8. Pakistan Science Foundation. Proforma for submission of Research Project (PSF-1) Islamabad: Pakistan Science Foundation, 2012. (Online) (Cited 2012 December 26). Available from URL: http://www.psf.gov.pk/downloads.php.
9. Emanuel EJ, Schnipper LE, Kamin DY, Levinson J, Lichter AS. The costs of conducting clinical research. Journal of clinical oncology : official journal of the American Society of Clinical Oncology 2003; 21: 4145-50.
10. Canadian Institutes of Health Research (CIHR). CIHR Open Operating Grant Program Competitions - Frequently Asked Questions (FAQ) - 2012 - Question 10a. Ottawa: CIHR, 2012. (Online) (Cited 2012 December 26). Available from URL: http://www.cihr-irsc.gc.ca/e/44787.html.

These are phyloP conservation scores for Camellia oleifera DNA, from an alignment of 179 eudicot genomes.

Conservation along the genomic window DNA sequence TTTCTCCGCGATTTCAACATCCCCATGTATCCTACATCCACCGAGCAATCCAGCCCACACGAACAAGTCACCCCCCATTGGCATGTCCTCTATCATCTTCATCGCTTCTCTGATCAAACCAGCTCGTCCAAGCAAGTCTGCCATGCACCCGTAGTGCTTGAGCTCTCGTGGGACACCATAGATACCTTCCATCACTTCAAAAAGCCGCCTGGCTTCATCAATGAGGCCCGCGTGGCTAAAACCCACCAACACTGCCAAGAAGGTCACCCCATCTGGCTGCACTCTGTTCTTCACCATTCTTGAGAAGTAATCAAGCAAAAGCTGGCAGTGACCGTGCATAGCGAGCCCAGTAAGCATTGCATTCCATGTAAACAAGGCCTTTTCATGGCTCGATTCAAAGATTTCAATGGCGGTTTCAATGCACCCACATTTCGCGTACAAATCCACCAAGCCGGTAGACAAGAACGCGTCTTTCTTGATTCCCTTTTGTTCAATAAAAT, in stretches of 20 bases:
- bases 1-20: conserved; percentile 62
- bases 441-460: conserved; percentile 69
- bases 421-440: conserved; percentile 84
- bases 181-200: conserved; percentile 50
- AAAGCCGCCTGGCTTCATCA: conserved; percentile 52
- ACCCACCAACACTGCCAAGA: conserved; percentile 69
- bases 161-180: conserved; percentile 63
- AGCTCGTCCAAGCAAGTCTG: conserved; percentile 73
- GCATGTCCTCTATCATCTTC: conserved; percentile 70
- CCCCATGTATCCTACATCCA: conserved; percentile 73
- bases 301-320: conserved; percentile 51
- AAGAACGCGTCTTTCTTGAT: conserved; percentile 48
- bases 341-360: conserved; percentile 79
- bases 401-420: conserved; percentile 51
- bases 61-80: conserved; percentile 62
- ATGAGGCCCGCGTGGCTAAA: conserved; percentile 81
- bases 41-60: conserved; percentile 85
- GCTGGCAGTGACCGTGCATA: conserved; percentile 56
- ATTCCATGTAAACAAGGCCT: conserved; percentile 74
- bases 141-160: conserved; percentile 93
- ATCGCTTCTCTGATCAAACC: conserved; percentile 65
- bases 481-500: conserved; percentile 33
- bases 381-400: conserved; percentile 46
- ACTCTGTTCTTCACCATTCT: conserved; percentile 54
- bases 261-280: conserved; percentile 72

11. Bhatti JA, Akhtar U, Raza SA, Ejaz K. Selecting a research topic. JPMA. J Pak Med Assoc 2012; 62: 184-6.
12. Wells N, Hurley AC. Structure and process of federal funding for AD research. Alzheimer Dis Associated Disorders 1999; 13 Suppl 1: S117-9.